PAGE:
TUESDAY 6 OCTOBER 2020
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Sierra Leone: children with CP gain hope for a better future

World Hope International Program, Enable The Children, aims to improve the health care outcomes and quality of life for children with CP in the West African country of Sierra Leone.

Taking therapy to the children

Based in the nation’s capital of Freetown, Enable the Children (ETC) was founded in 2007 by British Physiotherapist, Verity Boord who worked in a rehabilitation centre at the time.

“She noticed that children with disabilities were being brought to the centre for a few sessions and then they just stopped coming, explains current ETC Program Director and Physiotherapist, Anna Vines.

“On asking why this was happening, it was explained that children with disabilities are not seen as a priority to the family and so spending money, time and effort on them is seen as a waste.”

Families were also often stigmatised in their communities and ashamed to go out in public with their children. These factors lead to the establishment of ETC as a home-based therapy program to ensure children and their families received the interventions they required.

One of the main ETC goals is to provide occupational therapy and physiotherapy, along with locally sourced assistive devices to children with disabilities. There are only 4 BSc qualified physiotherapists in the whole of Sierra Leone, who work in government facilities alongside nurses and other trained rehabilitation workers.

Of the 900 children ETC currently has registered, approximately 70 per cent have CP.

The program started small. “It was hard to find staff who would be willing to work under the burning sun and the pouring rain, climbing up steep mountains to find the children in their homes,” says Anna.

It is hard to comprehend, but Anna said the other reason it was hard to find staff is a culture where, “Children with CP are seen as devils or witches … A lot of people think the children should be ‘returned to the Devil’ which is a ceremony to kill them.”

Now, a team of therapists, trained by ECT, travel up to 1.5 hours to homes around the area to undertake assessments and provide therapies to improve function across all areas including positioning, mobility, feeding and communication. Two workers are also trained in goal based behavioural therapy, helping children with behavioural problems.

“Children that are patients in the program learn skills they will be able to draw on for the rest of their lives and often experience marked improvements to speech and mobility,” says Anna.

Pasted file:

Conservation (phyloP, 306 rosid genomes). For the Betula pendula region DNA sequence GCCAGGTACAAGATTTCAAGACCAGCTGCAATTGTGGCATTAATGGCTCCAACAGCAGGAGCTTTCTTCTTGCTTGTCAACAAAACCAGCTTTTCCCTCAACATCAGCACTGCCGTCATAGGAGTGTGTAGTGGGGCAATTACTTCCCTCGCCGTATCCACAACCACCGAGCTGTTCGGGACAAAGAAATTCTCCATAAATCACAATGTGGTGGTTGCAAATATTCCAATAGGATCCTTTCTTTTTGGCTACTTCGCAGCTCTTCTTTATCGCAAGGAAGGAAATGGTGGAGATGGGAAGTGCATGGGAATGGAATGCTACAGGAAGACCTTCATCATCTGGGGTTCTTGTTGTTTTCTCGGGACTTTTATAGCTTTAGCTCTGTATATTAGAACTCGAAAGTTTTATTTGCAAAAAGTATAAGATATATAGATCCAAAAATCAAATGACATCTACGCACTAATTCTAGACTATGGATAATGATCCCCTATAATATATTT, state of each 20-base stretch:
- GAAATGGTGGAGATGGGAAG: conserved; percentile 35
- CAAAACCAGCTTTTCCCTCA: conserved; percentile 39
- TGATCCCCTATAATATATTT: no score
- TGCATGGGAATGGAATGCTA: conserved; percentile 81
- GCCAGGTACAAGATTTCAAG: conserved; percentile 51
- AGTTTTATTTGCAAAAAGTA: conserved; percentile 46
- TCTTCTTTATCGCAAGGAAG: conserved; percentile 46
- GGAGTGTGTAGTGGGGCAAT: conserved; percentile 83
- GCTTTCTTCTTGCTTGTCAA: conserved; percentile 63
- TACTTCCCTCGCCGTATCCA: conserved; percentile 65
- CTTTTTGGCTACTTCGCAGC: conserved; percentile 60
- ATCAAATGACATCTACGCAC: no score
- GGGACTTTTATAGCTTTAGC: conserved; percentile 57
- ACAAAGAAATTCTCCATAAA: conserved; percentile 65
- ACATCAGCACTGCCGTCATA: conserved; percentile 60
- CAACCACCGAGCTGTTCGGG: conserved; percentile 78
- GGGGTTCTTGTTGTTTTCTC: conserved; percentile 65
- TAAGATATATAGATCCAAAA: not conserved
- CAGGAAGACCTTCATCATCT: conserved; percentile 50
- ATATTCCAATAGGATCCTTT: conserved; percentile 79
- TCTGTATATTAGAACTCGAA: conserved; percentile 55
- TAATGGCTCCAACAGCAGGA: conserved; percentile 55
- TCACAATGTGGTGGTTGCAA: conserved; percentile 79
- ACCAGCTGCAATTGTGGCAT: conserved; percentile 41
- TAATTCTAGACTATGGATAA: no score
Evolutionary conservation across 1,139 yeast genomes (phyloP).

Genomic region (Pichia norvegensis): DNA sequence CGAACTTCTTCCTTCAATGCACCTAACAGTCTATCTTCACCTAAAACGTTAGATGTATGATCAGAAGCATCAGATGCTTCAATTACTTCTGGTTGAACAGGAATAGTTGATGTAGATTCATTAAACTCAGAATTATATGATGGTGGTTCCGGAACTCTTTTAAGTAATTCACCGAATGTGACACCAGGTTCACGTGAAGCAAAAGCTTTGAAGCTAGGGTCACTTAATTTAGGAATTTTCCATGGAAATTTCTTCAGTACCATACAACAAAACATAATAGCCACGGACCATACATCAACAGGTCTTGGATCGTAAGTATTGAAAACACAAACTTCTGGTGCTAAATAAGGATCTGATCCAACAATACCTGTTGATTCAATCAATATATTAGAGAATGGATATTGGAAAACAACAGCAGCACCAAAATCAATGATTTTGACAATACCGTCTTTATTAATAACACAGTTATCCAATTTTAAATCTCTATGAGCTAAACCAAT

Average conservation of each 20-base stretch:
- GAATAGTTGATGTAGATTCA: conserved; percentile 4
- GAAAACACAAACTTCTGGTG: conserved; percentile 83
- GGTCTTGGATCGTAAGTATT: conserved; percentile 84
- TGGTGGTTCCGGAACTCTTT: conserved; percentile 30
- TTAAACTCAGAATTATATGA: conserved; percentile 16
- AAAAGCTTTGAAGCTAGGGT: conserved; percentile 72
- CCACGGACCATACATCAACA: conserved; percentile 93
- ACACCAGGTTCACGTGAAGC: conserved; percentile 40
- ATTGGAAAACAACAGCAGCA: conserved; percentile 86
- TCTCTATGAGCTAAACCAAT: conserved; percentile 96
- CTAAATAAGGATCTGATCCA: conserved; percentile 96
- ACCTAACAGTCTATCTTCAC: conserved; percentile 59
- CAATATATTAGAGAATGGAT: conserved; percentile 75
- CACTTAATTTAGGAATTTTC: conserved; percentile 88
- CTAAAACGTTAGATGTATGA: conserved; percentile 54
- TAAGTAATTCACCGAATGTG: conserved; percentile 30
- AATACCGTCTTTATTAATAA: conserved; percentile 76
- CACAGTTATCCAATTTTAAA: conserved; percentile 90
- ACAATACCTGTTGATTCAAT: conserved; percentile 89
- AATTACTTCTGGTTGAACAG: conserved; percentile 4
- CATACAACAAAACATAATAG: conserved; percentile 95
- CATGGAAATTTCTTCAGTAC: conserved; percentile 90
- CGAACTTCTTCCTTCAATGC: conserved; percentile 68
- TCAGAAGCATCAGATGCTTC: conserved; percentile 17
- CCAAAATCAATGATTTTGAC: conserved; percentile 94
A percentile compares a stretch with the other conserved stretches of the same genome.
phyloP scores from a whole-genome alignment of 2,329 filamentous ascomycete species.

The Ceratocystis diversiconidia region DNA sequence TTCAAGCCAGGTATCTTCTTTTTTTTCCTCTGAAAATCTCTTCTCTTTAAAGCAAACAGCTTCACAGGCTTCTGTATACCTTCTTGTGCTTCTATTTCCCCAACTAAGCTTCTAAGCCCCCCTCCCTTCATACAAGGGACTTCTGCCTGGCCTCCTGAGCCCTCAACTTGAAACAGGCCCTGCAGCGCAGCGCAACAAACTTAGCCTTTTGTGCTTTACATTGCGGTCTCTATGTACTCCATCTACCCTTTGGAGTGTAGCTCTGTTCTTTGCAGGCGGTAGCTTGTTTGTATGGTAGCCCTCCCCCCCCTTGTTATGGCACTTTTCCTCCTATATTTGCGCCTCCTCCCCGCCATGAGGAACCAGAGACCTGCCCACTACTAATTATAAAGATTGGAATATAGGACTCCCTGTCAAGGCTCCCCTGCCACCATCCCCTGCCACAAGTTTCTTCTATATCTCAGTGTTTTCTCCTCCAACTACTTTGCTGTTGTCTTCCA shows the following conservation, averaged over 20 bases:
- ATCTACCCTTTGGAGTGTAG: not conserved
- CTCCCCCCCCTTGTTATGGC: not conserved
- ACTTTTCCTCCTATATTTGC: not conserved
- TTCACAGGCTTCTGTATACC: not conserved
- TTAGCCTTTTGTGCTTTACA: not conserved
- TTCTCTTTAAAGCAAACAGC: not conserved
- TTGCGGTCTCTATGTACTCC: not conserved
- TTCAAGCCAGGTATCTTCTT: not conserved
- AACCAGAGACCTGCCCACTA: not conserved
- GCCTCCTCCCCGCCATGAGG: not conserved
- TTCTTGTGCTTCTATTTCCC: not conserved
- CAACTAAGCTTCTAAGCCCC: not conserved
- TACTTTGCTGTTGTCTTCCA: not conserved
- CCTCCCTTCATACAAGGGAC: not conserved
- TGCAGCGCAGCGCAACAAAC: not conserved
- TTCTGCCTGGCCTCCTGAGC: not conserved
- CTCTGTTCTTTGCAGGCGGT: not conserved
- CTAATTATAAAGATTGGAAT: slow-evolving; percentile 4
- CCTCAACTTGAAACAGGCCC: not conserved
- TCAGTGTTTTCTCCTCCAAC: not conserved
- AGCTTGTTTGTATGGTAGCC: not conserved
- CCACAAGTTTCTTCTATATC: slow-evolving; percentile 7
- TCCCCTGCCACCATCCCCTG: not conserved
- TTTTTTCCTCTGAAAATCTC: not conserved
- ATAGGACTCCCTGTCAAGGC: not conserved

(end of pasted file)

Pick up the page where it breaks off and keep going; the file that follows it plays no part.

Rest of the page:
ETC track and monitor improvements in each child’s mobility and function. Therapists also educate parents so they can continue to support their child’s development in the home.

Referrals to the home-based program come via ETC’s 3-weekly clinics, health professionals, the Clubfoot clinic and by word of mouth through the community.

“We see any child who is referred to us as we know that if people are asked to wait, they will likely go to seek traditional medicines, which can make the child worse or even kill them,” says Anna.

More than therapy

With a much wider focus than therapy, ETC aims to empower children with a disability, and give them hope for a better future.

“The long-term goal of the Enable the Children program is to improve the lives of children with disabilities in Freetown, while also facilitating a cultural shift in attitudes toward them,” says Anna.

Lack of social understanding and support can lead to children with disabilities in Sierra Leone being abused, neglected or even rejected by their families.

As well as their home-based program and clinics, ETC also provides more holistic support to families to create a safer, more nurturing home life for the children it serves. This includes:

  • business start-up grants to enable families to change their method of income so they can work from home and better support their child with CP
  • financial assistance for children to access school
  • trained mediators to work with families to help stop family breakdown
  • stakeholder education regarding the needs of families of children with disabilities
  • community education regarding medical causes of disabilities to help them understand it is not due to demonic forces or a curse. This includes the production of a music video about how children with disabilities should be loved and respected. This video will be played on local TV and is available on YouTube – Not a Devil, Not a Witch.
  • family support groups, held monthly to enable them to share their experiences raising a child with CP, receive education and discuss community needs
  • hosting an annual beach gathering where ETC families can socialise and share their experiences.

These programs and interventions are a lifeline to many families, as evidenced by this comment from the mother of a 4-year-old with CP:

“‘Harriet is doing much better now thanks to God, the exercises and the splint that they gave me. Her feet now rest on the ground most of the time when she is standing. The beach outing was very enjoyable, especially the testimonies that gave me courage to love Harriet more.”

Through education and facilitating a supportive environment for children with CP, ETC is changing the response from rejection to acceptance in their families and in their communities.

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